What to wear to church - a different perspective

Discussion in 'General Baptist Discussions' started by Salty, Jun 25, 2013.

  1. Salty

    Salty
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    In the other thread about Sunday wear - several views have been brought up.

    Rev Mitchell stated that the Cowboy culture is different - some cowboys may not even own a suit and tie and ect.

    Now lets look at this perspective.
    Several years ago, I had a pastor who was a missionary to Papua New Guinea. He told us that when he first arrived and church services - the ladies would come and - well lets put it this way - they would get a total suntan above the belly button (inny or outy :smilewinkgrin:), as that is their culture. Would it have been right for this missionary to demand that those church attenders wear a full dress or blouse?

    So does local culture come into play in establishing standards?

    Should our missionaries insist on local nationals adopting our standards?
     
    #1 Salty, Jun 25, 2013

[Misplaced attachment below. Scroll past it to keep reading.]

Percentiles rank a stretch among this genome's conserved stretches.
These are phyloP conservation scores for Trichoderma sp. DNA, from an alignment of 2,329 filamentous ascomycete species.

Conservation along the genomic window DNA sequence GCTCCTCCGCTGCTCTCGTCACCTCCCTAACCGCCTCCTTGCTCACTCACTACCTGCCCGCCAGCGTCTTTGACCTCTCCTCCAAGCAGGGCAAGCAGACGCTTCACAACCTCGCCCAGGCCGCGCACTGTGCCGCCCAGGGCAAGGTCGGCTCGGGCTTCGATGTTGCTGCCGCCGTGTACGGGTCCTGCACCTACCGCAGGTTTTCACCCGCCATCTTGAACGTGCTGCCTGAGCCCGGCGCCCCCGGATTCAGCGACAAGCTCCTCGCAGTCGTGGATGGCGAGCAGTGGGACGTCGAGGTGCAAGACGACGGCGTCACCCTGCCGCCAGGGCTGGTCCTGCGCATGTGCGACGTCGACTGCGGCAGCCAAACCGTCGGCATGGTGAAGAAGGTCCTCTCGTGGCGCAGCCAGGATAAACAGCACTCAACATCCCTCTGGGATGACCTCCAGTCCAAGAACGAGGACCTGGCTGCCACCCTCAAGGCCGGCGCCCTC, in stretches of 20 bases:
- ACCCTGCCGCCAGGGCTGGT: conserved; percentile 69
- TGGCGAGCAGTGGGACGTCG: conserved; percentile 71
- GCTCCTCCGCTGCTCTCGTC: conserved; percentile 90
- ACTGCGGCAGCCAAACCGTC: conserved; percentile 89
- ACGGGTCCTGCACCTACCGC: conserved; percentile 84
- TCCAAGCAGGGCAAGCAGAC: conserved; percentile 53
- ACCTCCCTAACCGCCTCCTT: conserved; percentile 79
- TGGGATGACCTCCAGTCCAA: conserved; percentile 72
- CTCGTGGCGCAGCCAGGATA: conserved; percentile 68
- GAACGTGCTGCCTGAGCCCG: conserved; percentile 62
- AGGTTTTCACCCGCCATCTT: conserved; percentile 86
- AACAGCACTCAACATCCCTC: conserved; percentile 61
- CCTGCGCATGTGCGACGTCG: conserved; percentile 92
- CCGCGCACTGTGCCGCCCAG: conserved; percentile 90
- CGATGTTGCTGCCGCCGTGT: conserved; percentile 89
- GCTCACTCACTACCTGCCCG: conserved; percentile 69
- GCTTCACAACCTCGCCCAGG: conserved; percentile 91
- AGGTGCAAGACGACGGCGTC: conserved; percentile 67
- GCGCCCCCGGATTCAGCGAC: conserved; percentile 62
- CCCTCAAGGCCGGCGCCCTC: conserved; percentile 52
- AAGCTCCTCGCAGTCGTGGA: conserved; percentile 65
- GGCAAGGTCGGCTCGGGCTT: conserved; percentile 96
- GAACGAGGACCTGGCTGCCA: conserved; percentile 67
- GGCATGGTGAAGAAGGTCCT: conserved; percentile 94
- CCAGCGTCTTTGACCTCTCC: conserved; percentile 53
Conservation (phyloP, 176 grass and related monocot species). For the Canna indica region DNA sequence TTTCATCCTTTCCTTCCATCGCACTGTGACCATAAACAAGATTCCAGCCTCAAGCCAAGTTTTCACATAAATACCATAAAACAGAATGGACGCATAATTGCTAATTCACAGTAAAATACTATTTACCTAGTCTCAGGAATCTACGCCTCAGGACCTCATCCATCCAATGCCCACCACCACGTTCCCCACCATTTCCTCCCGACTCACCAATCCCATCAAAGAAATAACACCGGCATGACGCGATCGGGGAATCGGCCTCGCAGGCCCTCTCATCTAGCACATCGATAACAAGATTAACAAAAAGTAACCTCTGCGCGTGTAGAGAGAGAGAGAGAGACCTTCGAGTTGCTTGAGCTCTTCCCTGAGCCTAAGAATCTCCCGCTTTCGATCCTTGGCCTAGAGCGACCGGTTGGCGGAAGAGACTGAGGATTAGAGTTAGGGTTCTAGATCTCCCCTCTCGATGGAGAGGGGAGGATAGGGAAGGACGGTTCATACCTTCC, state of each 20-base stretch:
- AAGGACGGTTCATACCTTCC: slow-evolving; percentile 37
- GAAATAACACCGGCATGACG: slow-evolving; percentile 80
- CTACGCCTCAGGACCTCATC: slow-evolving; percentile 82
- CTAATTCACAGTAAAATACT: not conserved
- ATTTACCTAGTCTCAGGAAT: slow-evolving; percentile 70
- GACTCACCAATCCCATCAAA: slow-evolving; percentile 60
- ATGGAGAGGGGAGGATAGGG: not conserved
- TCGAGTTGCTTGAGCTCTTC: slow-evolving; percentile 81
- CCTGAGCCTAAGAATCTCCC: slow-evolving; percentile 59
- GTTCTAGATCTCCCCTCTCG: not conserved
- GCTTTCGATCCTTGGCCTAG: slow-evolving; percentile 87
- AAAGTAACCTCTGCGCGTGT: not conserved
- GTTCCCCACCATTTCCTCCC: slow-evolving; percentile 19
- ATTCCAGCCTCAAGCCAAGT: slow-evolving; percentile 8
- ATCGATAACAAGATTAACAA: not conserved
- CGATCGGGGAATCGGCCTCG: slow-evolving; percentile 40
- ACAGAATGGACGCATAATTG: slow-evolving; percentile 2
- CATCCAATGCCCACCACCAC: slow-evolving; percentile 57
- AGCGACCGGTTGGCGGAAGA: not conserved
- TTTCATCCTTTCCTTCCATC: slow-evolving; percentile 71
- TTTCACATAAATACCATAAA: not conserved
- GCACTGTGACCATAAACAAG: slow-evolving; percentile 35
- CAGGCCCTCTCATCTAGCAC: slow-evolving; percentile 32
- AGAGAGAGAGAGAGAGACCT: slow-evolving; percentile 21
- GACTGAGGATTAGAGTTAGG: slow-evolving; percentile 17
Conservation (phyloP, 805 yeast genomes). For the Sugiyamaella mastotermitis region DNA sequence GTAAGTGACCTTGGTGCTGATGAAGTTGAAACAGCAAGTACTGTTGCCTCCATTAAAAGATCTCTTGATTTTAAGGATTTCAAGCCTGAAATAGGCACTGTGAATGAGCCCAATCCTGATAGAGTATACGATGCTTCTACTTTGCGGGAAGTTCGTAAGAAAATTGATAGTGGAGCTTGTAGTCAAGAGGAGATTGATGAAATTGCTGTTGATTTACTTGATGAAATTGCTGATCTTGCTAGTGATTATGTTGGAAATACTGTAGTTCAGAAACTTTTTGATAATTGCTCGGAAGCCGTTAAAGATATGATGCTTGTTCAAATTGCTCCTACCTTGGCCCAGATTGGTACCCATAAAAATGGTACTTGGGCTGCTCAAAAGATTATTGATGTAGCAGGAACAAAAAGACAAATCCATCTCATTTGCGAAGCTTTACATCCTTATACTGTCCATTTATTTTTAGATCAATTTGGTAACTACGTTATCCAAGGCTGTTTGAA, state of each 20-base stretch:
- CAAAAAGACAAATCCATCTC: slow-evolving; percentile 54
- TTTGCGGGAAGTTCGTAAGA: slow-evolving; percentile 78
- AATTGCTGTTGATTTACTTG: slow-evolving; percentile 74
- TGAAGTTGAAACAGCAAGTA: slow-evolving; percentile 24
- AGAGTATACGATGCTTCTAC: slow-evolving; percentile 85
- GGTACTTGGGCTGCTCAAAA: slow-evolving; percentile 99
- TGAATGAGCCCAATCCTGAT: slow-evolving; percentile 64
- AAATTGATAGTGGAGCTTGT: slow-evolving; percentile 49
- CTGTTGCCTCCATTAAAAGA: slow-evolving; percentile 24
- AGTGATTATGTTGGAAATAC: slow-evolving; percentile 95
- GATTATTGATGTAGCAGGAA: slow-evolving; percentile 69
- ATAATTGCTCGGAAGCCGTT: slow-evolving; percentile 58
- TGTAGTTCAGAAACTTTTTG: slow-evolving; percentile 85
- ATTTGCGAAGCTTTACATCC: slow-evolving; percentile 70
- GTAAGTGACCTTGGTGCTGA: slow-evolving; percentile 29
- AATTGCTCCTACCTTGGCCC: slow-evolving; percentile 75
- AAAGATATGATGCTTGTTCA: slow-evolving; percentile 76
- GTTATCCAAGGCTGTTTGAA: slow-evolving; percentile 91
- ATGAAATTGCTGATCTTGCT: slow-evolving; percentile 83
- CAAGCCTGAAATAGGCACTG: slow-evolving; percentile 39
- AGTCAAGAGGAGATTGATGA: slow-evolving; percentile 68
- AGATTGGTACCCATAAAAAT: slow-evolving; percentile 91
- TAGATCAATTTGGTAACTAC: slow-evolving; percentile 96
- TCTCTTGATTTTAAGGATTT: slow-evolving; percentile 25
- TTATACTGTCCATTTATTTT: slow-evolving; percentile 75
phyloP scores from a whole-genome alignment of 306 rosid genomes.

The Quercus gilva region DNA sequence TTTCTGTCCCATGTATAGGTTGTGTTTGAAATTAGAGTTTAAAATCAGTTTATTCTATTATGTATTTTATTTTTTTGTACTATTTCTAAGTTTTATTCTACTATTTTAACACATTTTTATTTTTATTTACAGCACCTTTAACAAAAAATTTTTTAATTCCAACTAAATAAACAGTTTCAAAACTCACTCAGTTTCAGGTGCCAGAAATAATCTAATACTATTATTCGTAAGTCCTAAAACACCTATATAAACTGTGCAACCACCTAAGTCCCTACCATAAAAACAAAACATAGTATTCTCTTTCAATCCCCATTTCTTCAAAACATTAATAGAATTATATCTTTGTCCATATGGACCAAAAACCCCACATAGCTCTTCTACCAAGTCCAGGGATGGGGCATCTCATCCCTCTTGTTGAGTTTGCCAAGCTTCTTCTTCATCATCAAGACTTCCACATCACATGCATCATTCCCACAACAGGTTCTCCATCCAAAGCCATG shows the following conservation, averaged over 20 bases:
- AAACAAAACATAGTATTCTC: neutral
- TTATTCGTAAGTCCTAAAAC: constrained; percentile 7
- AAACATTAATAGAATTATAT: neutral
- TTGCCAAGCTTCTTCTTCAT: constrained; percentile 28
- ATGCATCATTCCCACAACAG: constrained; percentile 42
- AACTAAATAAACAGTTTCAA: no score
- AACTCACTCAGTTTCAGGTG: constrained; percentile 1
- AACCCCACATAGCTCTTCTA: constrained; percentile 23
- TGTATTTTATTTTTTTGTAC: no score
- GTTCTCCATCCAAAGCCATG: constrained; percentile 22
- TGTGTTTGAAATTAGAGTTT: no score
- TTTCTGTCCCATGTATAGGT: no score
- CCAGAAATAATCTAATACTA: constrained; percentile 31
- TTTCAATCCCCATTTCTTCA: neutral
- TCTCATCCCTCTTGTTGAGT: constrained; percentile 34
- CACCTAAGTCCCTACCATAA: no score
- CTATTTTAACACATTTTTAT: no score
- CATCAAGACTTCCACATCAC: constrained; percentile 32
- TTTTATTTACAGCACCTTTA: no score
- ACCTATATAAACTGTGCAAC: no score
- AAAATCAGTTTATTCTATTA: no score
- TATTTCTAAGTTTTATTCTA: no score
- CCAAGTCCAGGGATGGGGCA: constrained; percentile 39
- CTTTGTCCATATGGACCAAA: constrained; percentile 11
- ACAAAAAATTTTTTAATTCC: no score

Last edited by a moderator: Jun 25, 2013
  2. JohnDeereFan

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    Absolutely. Paul Washer (you know, that evil ol' Calvinist) talks about this all the time. He was a missionary up in the mountains of some third world South American country and one of the things he talks about when he recounts those days is how vastly different their culture was.

    Look at Paul. Look at how he showed respect for the cultures he preached in. We should, as well.
     
  3. Salty

    Salty
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    This is an Email, I recieved from my friend John, who is an IFB missionary in the South Pacific.